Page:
Don’t be late for work if you are pregnant!
- Oct 26, 2018
- & Amelia
I am member of a Doula mentoring program with We Birth and we are looking at the current state of our maternity system and the impact that it has on women's lives.
Just a light easy topic J (not much to say). There is obviously soo much to say, but I’m starting right at the beginning.
How devalued pregnancy is in our society.
There is no nurturing for pregnant women.
You are lucky if someone will notice you to give you their seat on public transport.
If you are late- you’ll need to make up that time.
They are expected to keep running this crazy, rat race, despite the fact they are growing and creating our future generations.
In my generation : (I’m 43) I was brought up to believe “you can have it all” you can get that education, you can have a career and a family.
My mum’s generation: (She’s 69) She left school in Year 9, that was her expectation. Get a job, then get married, have some children and all before you are 30.
My mum had almost 10 years out of the workforce, raising my brother and me, she went back to part time work – (school hours 10am-2pm-where are these jobs now?) – It seems it was a simpler time.
How has it changed so much in one generation?
I was encouraged to
- get a degree
- get a masters
- have a career
- travel wherever you want
- You can do anything you want
- You can have it all
- Being a woman is no longer a barrier
However now when you decide to have children, our society maintains those same expectations. PLUS then as well as a super successful career you now have the complete dependency of your child, it’s usually your main responsibility to care for all their emotional and physical needs.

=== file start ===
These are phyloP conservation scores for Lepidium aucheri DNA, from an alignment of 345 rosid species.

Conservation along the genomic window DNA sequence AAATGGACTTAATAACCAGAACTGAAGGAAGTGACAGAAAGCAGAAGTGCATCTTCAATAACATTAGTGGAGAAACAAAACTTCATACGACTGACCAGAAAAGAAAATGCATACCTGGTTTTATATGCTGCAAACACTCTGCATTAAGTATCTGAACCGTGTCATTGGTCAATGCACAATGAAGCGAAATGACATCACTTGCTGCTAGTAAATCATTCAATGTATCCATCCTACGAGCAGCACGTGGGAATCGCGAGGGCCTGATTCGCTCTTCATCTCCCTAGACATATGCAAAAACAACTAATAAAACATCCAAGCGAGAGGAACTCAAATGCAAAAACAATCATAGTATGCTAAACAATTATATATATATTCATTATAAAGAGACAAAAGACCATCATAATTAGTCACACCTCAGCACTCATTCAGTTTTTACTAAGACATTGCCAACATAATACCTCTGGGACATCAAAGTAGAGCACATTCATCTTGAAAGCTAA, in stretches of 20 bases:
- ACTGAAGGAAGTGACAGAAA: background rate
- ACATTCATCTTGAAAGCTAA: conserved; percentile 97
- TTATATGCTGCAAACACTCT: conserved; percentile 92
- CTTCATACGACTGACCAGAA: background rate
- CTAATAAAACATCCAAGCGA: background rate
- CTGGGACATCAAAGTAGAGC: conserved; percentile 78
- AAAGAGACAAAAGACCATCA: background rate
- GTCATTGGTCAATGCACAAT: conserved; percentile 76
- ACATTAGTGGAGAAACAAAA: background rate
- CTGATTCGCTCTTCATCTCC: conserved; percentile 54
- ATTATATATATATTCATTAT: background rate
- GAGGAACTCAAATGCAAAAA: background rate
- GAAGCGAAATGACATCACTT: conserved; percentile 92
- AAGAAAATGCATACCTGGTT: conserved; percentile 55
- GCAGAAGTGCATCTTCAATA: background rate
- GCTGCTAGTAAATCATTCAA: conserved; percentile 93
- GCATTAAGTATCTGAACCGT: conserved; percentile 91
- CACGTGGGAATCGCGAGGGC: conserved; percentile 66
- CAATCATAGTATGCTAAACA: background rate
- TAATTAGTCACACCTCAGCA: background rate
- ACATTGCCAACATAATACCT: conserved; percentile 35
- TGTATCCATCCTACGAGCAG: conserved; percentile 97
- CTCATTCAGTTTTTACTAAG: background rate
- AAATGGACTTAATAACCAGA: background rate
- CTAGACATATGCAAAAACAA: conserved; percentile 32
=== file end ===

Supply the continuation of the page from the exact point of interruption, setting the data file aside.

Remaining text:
I work with women often in the middle of their pregnancy, mostly first time pregnant mums that are working full time and they are already feeling this pressure.
Being pregnant changes their priority and focus. It now is naturally and intuitively tuning in to their baby, this is often where they want to be —but already are struggling with this ‘juggle’.
How our society is now set up, women barely have the time to really connect with their body and baby whilst pregnant. How are women already on this endless juggle of ‘Motherhood, Work and Life’ before our babies are even born?
Women aren’t supported to take time off for appointments or birthing/ pregnancy classes by their employers, women are expected to make up the time, work late afterwards or come in earlier. How is this extra stress, anxiety and worry impacting the newly pregnant mother and baby?
In Sydney where the cost of living is one of the highest in the world — most couples’ budgets are set with two full time incomes in mind. The cost of having a baby has a huge impact financially and emotionally on new couples. Couples as they are welcoming their new generation into the world often are concerned with how they are going to maintain their standard of living, and keep the roof over their heads.
This is why so many women are working right up to the (EDD) Estimated Due date. The stress of finishing up their work, handing over to another employee, being organised for the baby and the fear of not having a full time regular income once the baby is born. All impact on the pregnant womens’ emotional and physical health and so also impacting that of the baby.
The connection a woman has with her baby even before they are born is so strong and this relationship should be being nurtured and supported from the first weeks of pregnancy and throughout this time.